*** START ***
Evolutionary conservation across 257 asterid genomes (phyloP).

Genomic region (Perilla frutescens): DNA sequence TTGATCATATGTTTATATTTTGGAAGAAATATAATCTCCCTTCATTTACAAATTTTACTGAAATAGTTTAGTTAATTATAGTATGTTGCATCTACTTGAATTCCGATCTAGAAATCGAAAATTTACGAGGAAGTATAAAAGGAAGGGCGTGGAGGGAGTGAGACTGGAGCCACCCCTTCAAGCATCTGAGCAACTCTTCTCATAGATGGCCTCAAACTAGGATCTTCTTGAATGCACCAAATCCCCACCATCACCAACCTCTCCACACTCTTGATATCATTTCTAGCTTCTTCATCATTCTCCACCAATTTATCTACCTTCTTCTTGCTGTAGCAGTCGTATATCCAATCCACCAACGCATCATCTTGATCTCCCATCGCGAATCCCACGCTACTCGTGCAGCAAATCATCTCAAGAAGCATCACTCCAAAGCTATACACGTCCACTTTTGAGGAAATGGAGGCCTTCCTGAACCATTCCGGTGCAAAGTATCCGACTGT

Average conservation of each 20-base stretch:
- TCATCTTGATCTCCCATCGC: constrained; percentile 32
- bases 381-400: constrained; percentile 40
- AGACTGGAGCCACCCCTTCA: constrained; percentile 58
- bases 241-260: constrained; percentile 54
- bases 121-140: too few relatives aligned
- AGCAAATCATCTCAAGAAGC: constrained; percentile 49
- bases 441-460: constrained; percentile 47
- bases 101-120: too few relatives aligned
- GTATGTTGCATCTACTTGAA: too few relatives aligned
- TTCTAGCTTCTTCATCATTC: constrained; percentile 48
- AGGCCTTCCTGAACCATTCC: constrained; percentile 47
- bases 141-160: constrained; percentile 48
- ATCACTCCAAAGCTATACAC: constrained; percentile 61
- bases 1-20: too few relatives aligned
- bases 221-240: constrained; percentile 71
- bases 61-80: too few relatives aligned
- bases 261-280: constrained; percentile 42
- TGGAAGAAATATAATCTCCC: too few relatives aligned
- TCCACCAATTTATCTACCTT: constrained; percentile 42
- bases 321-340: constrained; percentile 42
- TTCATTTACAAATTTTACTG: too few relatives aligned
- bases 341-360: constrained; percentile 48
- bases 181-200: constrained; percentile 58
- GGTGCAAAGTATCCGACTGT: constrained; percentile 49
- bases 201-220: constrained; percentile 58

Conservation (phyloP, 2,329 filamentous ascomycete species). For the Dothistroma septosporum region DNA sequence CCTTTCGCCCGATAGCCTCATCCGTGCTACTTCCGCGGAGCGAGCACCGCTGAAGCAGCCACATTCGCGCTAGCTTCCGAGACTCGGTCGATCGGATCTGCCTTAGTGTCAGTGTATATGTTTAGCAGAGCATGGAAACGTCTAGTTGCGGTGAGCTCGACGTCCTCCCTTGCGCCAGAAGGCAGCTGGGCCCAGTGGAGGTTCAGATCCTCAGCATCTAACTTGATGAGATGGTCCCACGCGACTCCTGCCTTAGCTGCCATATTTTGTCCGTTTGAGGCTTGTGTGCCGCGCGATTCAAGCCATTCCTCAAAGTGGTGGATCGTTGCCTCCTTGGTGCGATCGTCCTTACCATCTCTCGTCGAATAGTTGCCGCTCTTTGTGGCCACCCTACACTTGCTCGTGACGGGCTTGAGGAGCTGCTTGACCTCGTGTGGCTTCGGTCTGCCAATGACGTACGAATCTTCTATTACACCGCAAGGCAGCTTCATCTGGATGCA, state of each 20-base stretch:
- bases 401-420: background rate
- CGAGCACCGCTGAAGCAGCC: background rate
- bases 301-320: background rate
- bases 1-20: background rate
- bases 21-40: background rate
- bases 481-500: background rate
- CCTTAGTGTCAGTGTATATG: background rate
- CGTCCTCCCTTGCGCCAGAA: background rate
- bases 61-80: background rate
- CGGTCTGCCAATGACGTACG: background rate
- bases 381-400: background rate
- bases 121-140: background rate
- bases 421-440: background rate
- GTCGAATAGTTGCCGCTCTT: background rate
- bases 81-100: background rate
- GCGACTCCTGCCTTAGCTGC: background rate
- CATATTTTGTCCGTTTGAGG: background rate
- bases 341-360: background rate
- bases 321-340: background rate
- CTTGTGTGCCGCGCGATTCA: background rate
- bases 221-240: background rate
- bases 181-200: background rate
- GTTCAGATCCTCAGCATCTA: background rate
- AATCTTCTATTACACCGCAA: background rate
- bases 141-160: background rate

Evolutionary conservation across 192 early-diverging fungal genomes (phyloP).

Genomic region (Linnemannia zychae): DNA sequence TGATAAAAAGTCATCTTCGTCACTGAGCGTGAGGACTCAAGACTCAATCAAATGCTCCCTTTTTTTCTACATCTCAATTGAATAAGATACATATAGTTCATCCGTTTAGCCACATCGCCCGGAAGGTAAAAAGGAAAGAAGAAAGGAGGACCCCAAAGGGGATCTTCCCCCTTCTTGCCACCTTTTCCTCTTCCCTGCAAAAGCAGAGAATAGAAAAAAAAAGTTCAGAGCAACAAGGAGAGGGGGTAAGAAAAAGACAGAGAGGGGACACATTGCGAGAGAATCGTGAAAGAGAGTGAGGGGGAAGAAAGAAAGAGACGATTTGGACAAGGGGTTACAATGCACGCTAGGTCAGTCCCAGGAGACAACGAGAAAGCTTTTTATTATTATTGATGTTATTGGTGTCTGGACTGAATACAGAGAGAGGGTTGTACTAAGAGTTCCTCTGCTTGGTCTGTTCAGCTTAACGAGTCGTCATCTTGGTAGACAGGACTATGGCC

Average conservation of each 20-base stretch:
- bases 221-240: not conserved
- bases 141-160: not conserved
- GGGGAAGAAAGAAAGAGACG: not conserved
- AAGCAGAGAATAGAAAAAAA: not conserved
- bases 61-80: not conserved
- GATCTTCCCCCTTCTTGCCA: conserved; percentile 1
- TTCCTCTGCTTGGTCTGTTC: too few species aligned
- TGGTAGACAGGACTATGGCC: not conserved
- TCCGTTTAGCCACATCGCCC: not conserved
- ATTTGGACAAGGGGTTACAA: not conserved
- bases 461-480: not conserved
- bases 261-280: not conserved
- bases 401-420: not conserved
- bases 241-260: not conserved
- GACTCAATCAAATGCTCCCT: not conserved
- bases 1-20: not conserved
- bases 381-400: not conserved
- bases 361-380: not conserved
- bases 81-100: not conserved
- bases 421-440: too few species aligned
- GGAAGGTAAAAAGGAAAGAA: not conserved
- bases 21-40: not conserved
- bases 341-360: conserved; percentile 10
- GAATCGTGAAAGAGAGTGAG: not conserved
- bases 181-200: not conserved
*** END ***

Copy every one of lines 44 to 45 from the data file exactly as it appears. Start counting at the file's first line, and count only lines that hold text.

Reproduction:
- bases 81-100: background rate
- GCGACTCCTGCCTTAGCTGC: background rate